16 finish on 316 .187 4" square plate

I am about to try to get a 16 finish for electroplate on 316 sst. 3/16 thick plate. So far I have machined 1" x 6" strip to be cut into 1" squares where
I used a fly cutter which I sanded and buffed that worked ok. The larger plate I am sure will be difficult so I am asking for some pointers please.
TIA John
Add pictures here
<% if( /^image/.test(type) ){ %>
<% } %>
<%-name%>
Add image file
Upload
John wrote:

What kind of flatness tolerance do you have to hold? If it's not important you can sand it smooth, but if flatness is an issue you may best solve the problem by sending it out to a shop that does lapping. Are you buried in work? Send it out. Only job in the shop? Fly cut and sand.
Later,
Charlie
Add pictures here
<% if( /^image/.test(type) ){ %>
<% } %>
<%-name%>
Add image file
Upload
John wrote:

John:
    The easiest thing to do is what Charlie said. Have it double disk ground and then lapped. But if you MUST do it inhouse some things you might try are surface grinding it (blocking it and flipping it repeatedly to try to achieve flatness). You could try using some double back tape to hold it down while machining (holding it in a vise will tend to bow a 4" piece that is only 3/16" thick). You could clamp it to the table and machine half of it then move the clamps and machine the other half. Sometimes a large flycutter will impart enough heat into the part to bow it, one way around that is to use a smaller cutter with multiple passes.     Anyway, those are just a few options to try.
--
BottleBob
http://home.earthlink.net/~bottlbob
  Click to see the full signature.
Add pictures here
<% if( /^image/.test(type) ){ %>
<% } %>
<%-name%>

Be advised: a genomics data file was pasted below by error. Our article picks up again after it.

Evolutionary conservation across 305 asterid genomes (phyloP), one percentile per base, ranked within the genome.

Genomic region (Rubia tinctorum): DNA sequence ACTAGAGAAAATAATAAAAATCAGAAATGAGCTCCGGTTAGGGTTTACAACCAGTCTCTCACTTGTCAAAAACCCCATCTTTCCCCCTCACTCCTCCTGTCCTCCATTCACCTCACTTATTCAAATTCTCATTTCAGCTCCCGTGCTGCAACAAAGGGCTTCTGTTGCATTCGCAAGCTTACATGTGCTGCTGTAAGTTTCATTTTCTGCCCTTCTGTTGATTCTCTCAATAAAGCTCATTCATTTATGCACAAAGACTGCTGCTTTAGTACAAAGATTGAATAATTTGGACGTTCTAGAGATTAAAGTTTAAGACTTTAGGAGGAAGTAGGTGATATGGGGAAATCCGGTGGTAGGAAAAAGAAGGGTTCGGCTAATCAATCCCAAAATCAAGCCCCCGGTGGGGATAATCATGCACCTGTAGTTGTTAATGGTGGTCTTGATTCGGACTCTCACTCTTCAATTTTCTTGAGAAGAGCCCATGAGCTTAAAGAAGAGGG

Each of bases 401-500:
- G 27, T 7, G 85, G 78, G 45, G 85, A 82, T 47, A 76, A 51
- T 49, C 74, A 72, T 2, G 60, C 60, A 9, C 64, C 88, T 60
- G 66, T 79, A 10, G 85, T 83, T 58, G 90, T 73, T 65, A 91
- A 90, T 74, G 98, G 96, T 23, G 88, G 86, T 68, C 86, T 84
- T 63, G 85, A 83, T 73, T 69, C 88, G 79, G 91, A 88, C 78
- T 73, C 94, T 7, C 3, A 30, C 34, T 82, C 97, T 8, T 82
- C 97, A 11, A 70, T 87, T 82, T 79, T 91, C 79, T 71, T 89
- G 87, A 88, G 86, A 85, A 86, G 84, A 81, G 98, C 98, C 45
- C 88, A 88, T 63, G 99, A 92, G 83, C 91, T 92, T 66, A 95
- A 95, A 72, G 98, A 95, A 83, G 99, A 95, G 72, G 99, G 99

Add image file
Upload
BottleBob wrote:

Thanks guys.
I should have gotten back sooner. I only need one side to have the finish. The other side will remain uncut. Flatness and thickness is not a concert either. The problem I have is the flycutting. I cut 4 pieces that were 2 " square and that took several tries at about a few thousands each pass. I hone a single point carbide(of coarse) bit w/.030 R and try various RPMs and feed with as small a cut as possible. Just enough to clean it up. I try oil and tried Kool Mist. The first piece went fine then everything went down hill from there. I now have far less fingernails then I started out with from lapping. They have not bowed what-so-ever and only get hot when I use a Scotch Bright wheel for buffing. They look nice but I am feared when the electrofinsh is applied I will see what is not visible as of yet. All the fine lines and scratches will most likely shine like a babies ass.
Add pictures here
<% if( /^image/.test(type) ){ %>
<% } %>
<%-name%>
Add image file
Upload
John,
    316 does not take to well with shallow cuts, for high finishes. Normally you will need to take a deeper cut. At least .003" with carbide, maybe more. You might have better success with HSS or cobalt tools.
Did you know that you can buy SS plate pre-polished? I am not sure 316 sheet is available that way, but is certainly worth looking at.
ca
John wrote:

Add pictures here
<% if( /^image/.test(type) ){ %>
<% } %>
<%-name%>
Add image file
Upload
clay wrote:

Great help. Thank you.
I will try a cut of at least .005 and put down that carbide. Things are never easy these days as the material was supplied by the customer and I am contracting in a small shop so I have little control over the finer details. From what I am told this whole operation is some kind of a rest of finish results only. This is why the size and flatness is not critical. I guess there has been little dealings with this plan in the past so I have to go with the flow and see what turns out. The major difficulties I expect to have is the feed and RPM which I will be trying to determine by using CutData application or trial and error. So far error is winning by a landslide.
John

Add pictures here
<% if( /^image/.test(type) ){ %>
<% } %>
<%-name%>
Add image file
Upload

Polytechforum.com is a website by engineers for engineers. It is not affiliated with any of manufacturers or vendors discussed here. All logos and trade names are the property of their respective owners.